Take a look through the historical fiction section of any decent bookshop, and you’ll likely find a mass of novels set in one of the cataclysmic world wars which characterised the early twentieth century as one of the bloodiest periods in the history of humankind. Though the conflicts have inspired a huge range of work, it is perhaps less common, in adult fiction at least, to come across one which looks at the period from the perspective of an infant. Adriana Hunter’s translation of French novelist Marie Sizun’s Le père de la petite, published in the UK as Her Father’s Daughter, is a taut and subtle examination of the frail ties that bind families together. Although it is set in Paris during the final throes of the Second World War, it would be a disservice to describe this merely as another novel about wartime. With varying success, Sizun’s themes ambitiously range from love, betrayal, deception and fatherhood to memory in a work which poses more questions than it answers.
In a suburb of Paris lives France, the third-person narrator, a spoilt young girl with a doting mother and a father she has never met due to his incarceration in a German POW camp. As the end of the war approaches, her father returns to an initially joyous household, and France must learn to share her mother’s attentions and win around a man who is dismayed by her over-indulged upbringing. As cracks appear in her parents’ relationship, France is faced with a dilemma regarding a secret kept between her mother and grandmother, the implications of which she does not comprehend. In a sequence reminiscent of Ian McEwan’s Atonement, the child makes a fateful decision based on her interpretation of events, and it changes her family forever. With impressive nuance, Sizun is able to convey the shifting emotions of the adult characters in the narrative solely through France’s view of their interactions. Though the child remains largely ignorant of the meaning of her decision until her later life, it quickly becomes heart-breakingly clear to the reader.
Her Father’s Daughter is part of the ‘Fairy Tale’ series which has emerged from Peirene Press in 2016. Last year I covered another title in the series for The Oxford Culture Review, The Man I Became by Peter Verhelst. Both of these works push the boundaries of what might be considered a fairy tale, though they differ wildly in terms of subject. While Verhelst’s novel is an unsettling imagining of a gorilla being transformed into a human, set in a dystopian future New York, Sizun’s work is a less adventurous, but no less thought-provoking, evocation of 1940s French society. Two related common themes are apparent however: the novels’ potential for allegory, and their focus on the journey from innocence to experience characteristic of the Brothers Grimm or Hans Christian Andersen. In both novels the authors seek to diminish the individuality of their protagonists in order to give a nod to their broader allegorical message. Sizun’s approach is particularly effective as she takes her lead from the non-specific title and refers to the characters predominantly by their family roles. Thus for a large part of the narrative the protagonist is identified simply as “the child” or “she”, with her name only coming into use as the impact of her decision becomes clear. In a sense France only begins to know herself as she comes to understand her part in the trauma that she has in some way caused. The allegory is furthered by the decision to name the child France, which draws the reader to seek a more universal meaning behind the plot and perhaps leads us to consider the complicity of the Nazi-sympathizing Vichy France government in the trauma of the Second World War. The post-lapsarian tinge to this allegory is consistent with Verhelst’s figuring of his gorilla protagonist, whose self-consciousness develops out of trauma, though in the case of The Man I Became that trauma concerns the loss of his freedom and homeland.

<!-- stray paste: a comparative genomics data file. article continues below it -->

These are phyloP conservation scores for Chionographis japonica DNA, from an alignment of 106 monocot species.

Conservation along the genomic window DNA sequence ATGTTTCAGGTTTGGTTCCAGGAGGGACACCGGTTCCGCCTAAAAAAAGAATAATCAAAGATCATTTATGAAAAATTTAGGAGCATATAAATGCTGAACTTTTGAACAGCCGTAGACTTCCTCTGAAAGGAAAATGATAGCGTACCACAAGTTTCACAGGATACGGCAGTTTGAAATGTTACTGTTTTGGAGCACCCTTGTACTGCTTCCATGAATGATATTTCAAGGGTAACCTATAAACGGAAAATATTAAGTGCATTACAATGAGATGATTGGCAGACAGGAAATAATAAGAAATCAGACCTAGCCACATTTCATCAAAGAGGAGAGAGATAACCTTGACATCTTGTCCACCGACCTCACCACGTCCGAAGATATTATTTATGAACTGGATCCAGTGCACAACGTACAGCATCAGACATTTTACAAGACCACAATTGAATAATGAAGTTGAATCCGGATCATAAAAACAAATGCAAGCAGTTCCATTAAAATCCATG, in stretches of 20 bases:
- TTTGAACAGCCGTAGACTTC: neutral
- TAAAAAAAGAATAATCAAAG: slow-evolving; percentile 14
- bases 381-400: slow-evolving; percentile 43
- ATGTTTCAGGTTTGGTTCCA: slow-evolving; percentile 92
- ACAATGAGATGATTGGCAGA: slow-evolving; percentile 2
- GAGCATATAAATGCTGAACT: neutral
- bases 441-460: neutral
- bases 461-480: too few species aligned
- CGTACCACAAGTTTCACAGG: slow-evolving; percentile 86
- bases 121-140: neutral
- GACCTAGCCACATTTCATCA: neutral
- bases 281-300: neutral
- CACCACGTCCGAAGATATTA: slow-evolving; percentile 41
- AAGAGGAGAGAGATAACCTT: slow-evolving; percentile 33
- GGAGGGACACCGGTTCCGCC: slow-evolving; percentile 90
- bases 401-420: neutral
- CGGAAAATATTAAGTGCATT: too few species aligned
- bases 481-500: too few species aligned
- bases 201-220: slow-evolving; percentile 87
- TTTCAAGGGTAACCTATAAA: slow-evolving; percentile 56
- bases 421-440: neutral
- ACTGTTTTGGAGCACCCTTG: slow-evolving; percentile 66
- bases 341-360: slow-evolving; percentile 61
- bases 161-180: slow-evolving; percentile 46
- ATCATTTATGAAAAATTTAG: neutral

The particular strength of The Man I Became was Verhelst’s daring re-imagining of the human condition, and the displacement of that theme into an exotic, futuristic setting. This daring was all the more impressive given the shortness of the book – Peirene Press pride themselves on delivering books that can be enjoyed in a two-hour sitting. At 150 pages Sizun’s work is similarly concise. While itis suffused with subtle hints of larger ideas, the narrative lacked the punch and impact that you might expect from a book so short. Although France’s story provoked genuine moments of sadness, particularly as she becomes more aware of the implications of her decision, the failure to develop these moments mean that the reader is left with an unsettling lack of certainty.
Perhaps this uncertainty is symptomatic of the fairy-tale style evoked in Sizun’s narrative. Despite the sombre realism of the wartime Parisian setting, with its rationing and air raid warnings, the author’s focus on seeing events through the eyes of the infant France allows an ethereal, almost fantastical, layering of many possible interpretations which makes the reader question if any of what they are being shown is fact. Just because France sees her mother cry, or her father curse, are we really able to trust that she knows the true cause? Although in some places one might wish for more answers, Sizun’s overriding message is that often there isn’t an easy explanation, in life or fiction, and the sooner we come to terms with this, the better. In a world where popular culture seems bent on reducing every utterance to its simplest and most commercially viable form, Her Father’s Daughter is a satisfyingly elusive and cagey work which offers no quick fix to the dilemmas faced by its characters.
‘Her Father’s Daughter’ is published by Peirene Press, RRP £12.
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